Posts Tagged With: Gin

178/365: National Orange Blossom Day*

Orange you glad we get to celebrate a warm summer day with a fresh and tasty cocktail? June 27 is National Orange Blossom Day!

It’s also National Indian Pudding Day. Considering that we also celebrate chocolate pudding and tapioca pudding this week, I was not happy about what I perceived to be pudding overkill. “Somebody’s pudding me on,” I said. “Whose big idea was it pudding all these similar food holidays together in the same week?” Once my pudding puns were exhausted, I got down to the business of researching Indian pudding, and learned that no box of Jell-O mix would suffice for this rather complicated dessert. Indian pudding is a porridge-like mixture of cornmeal, milk, and molasses that requires hours of cooking. Yikes! I didn’t think orange blossoms would be any easier to cook with (or find), but then I learned that the Orange Blossom is actually a cocktail. Not just any cocktail, but one that contains gin and vermouth (two ingredients we’ve got on hand thanks to our recent Dry Martini day), plus orange juice. Score!

The exact history of the Orange Blossom is unknown, but it rose to prominence in the 1920s during Prohibition, when orange juice was used to cut the rancid flavor of illegal bathtub gin. A.S. Crockett’s Old Waldorf-Astoria Bar Book, published in 1935, contains two Orange Blossom recipes. Orange Blossom No. 1 is served neat and contains equal parts gin, vermouth, and OJ. It was allegedly invented by “some young bridegroom who wanted something novel to use at his final stag party.” Orange Blossom No. 2 is served in an old-fashioned glass with ice and omits the vermouth, calling for a 1:1 ratio of gin and orange juice. Since vermouth is sort of the Rodney Dangerfield of the alcohol world – it truly gets no respect – I’m not surprised that this second recipe doesn’t even bother with it.

We figured, since we’ve got vermouth on hand, we might as well go ahead and use it, so we made a couple of Orange Blossom No. 1s. The result? Maybe not quite as bad as the dry martini…but it’s not something I would drink again. I’ve come to the conclusion that I’m not a fan of vermouth.

National Orange Blossom Day

Categories: Alcohol | Tags: , , , , , , | 8 Comments

170/365: National Dry Martini Day

Regardless of whether you like it shaken or stirred, today will appeal to anybody who loves the classic combination of gin and vermouth. June 19 is National Dry Martini Day!

A martini can be either sweet or dry, depending on the vermouth. The original recipe calls for half gin, half vermouth (an Italian wine), and either a green olive or a twist of lemon. Over the years the ratio of gin to vermouth has steadily increased; in the 1930s it was 3:1 or 4:1, and nowadays, it’s more like 6:1 or 8:1, if that. English playwright Noël Coward once declared the perfect martini was made by “filling a glass with gin then waving it in the general direction of Italy,” while Winston Churchill was said to merely whisper the word “vermouth” to a freshly poured glass of gin. Further complicating matters is the fact that vodka began replacing gin as the base spirit in the martini in the 1980s, though purists scoff at this notion.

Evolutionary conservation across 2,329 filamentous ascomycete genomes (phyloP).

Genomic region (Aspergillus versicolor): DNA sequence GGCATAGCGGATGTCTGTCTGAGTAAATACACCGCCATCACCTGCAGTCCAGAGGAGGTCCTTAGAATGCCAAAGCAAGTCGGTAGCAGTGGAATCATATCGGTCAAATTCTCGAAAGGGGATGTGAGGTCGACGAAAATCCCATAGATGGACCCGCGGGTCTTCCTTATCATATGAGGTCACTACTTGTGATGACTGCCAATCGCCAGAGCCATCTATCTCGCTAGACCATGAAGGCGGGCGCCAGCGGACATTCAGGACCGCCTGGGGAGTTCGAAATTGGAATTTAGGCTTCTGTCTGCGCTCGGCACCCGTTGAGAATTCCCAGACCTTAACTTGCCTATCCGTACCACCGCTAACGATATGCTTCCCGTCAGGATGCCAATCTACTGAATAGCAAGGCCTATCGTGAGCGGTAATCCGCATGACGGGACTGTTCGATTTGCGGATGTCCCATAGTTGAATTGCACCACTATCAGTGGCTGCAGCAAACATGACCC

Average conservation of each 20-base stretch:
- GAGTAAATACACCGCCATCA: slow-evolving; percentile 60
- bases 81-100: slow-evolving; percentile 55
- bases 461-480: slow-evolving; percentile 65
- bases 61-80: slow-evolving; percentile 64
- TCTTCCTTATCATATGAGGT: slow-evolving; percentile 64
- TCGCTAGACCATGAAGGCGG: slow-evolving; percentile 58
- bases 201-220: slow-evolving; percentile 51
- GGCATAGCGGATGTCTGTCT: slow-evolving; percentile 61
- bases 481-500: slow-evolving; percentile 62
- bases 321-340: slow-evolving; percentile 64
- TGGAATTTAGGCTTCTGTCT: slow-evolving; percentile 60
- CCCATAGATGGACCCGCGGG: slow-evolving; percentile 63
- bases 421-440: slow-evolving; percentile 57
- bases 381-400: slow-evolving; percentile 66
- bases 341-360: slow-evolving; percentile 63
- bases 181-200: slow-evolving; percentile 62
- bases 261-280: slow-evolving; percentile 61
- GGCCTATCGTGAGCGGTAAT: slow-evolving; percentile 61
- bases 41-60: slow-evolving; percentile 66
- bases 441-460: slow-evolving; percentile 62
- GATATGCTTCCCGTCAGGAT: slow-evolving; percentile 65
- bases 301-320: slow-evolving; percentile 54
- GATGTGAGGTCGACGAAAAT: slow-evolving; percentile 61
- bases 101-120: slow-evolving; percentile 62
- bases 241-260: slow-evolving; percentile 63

Like many well-known alcoholic beverages, the origin of the martini is unclear, with several people laying claim to its invention. An Italian company began manufacturing vermouth in 1863 under the name Martini, which later evolved to Martini & Rossi. Around the same time, a popular drink in San Francisco called the Martinez is said to be the inspiration for the martini; it consisted of 1 oz. gin, 2 oz. sweet vermouth, 1 dash oranges bitters, 2 dashes maraschino liqueur, served in a cocktail glass with a slice of lemon. Residents of the nearby town of Martinez would flock to the Occidental Hotel for the drink before taking a ferry back home. Many believe the drink was either named for the town, or the town for the drink. Residents of Manhattan can relate. Regardless of its true origin, the martini became the cocktail of choice in America by the mid-20th century, thanks in large part to Prohibition, when it was fairly easy to whip up a batch of illegal gin. By the 1970s the drink was viewed as old-fashioned and fell out of favor, but it has experienced a resurgence in recent years, even if it does often contain vodka now.

I love gin, so there was no way I was going to become a sellout and go the vodka route. I’d never actually had a martini before, but after picking up a bottle of dry vermouth, was all set to make my own. I went all James Bond and served it shaken, not stirred. Took one sip, and………….

………….nearly spit it out.

Holy cow, was that disgusting! I love my gin and tonics, but it turns out gin straight up with a splash of vermouth is not so appealing. Oh, well. Live and learn. Fortunately our rules state that we only need a single sip or bite of the celebrated food/drink. I did take another good-sized sip ten minutes later to see if it wasn’t nearly as bad as I’d thought the first time.

It still was.

Oh, well. Live and learn. But the olive was tasty.

National Dry Martini Day

Categories: Alcohol | Tags: , , , , , , | 10 Comments

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